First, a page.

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In October 1835, Robinson took control of the Wybalenna settlement on FlindersIsland, where the remnants of the Aboriginal population he had captured were exiled.In 1839 he was appointed to the post of Chief Protector of Aborigines at the newmainland colony of Port Phillip, a post he held until 1849. By then well-off, Robinsonreturned to Europe, living for some years on the Continent before settling in Bath,where he died on 18 October 1866.His diaries recording his experience in VAN DIEMEN’S LAND were edited by N. J. B.Plomley and published as FRIENDLY MISSION (1966) and WEEP IN SILENCE(1987). Plomley has become almost as controversial a figure as his subject. But hisachievement was to make available perhaps the most revealing, horrifying andmysterious books we have about the Australian colonial experience, about theAboriginal Tasmanians, the wonder of their pre-modern world and the agony of itsdestruction.
Towterer (?1800–1837)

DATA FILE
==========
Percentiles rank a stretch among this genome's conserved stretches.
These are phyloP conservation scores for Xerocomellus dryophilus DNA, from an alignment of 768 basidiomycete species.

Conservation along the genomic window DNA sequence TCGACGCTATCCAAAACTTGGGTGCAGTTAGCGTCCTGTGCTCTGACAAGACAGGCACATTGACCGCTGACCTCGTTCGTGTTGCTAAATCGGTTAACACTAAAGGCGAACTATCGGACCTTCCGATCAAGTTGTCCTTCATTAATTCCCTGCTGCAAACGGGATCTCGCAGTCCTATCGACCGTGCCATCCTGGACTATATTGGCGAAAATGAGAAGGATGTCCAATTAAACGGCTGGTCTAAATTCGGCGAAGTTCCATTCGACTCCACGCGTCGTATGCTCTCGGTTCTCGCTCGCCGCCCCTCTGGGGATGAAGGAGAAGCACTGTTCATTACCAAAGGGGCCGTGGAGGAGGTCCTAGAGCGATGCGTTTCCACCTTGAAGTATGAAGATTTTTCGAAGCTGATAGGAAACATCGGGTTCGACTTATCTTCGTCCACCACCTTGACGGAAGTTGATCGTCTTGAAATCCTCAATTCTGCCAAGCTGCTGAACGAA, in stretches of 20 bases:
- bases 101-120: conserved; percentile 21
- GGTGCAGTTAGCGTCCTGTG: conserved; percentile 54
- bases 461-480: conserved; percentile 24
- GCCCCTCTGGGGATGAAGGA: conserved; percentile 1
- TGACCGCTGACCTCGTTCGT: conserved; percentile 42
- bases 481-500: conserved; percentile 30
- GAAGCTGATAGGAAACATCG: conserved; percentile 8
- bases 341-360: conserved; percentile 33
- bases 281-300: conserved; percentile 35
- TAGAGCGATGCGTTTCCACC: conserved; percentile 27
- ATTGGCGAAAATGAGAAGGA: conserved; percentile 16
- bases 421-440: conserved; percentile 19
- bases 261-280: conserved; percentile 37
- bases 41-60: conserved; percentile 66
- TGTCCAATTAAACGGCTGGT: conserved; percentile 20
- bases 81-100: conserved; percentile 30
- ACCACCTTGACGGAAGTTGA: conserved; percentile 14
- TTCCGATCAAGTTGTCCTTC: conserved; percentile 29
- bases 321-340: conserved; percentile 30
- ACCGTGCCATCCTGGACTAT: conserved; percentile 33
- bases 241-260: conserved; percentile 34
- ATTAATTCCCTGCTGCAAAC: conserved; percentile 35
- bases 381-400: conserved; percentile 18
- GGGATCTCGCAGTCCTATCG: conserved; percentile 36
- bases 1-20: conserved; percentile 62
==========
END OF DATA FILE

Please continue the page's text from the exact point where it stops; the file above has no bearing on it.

Commonly referred to as a chieftain of the Lowgernown (Port Davey) tribe, Robinsondescribes Towterer as a physically robust man, tall, ‘stout and well-proportioned’. Theone portrait that exists of him – made by the convict artist William Buelow Gould atthe Sarah Island penal settlement, as Towterer and his captured band awaitedshipment to Flinders Island – depicts a slenderer figure than Robinson suggests butwith vital and engaging features.Robinson records first meeting Towterer in March 1830, near Port Davey insouthwest Tasmania. The encounter was not without tension. Towterer’s people kepta guard on Robinson and the knapsack in which he carried his pistols. Robinson’stame natives came from Bruny Island in Tasmania’s southeast. They seemed to haveharboured some tribal dislike of the southwest Aboriginals.‘A rooted enmity subsists in the mind of WOORRADY against these people,’Robinson wrote in his diary. ‘Again he urges me to capture them. It is a most difficultundertaking and very hard to preserve peace among them.’Robinson travelled and camped with Towterer’s band for five days, waking on thesixth to discover they had slipped away during the night. One of Robinson’s tamenatives, Dray, told Robinson they had fled because ‘they were frightened of mynatives: had been informed that Black Tom had been out with parties in pursuit of thenatives, and likewise UMARRAH; called all my blacks NUM, viz white people’.When Robinson returned to the southwest in June 1833, a band of Robinson’s ‘tame’Aboriginals – led by Woorrady and also including Trugannini and Mannalargenna – took most of Towterer’s band captive after (according to Wooraddy’s account)surprising them weaponless in a native hut during a storm. Towterer and his wife,Wongerneep, escaped, leaving behind – again according to Woorrady – their baby.Whether the baby was abducted or abandoned is an open question. CertainlyRobinson understood the powerful bond between Aboriginal parents and theirchildren. Some days later Towterer and Wongerneep, desperate to be reunited withtheir child, effectively gave themselves up to Robinson. That evening Robinsonobserved in his diary that it was ‘of vital consequence to the welfare of the Aboriginalcolony that no forced separation be allowed between parents and their children, andalthough it may appear (to those unacquainted with the Aboriginal character) that onsome occasions they seem to acquiesce in the separation of their children, yet this is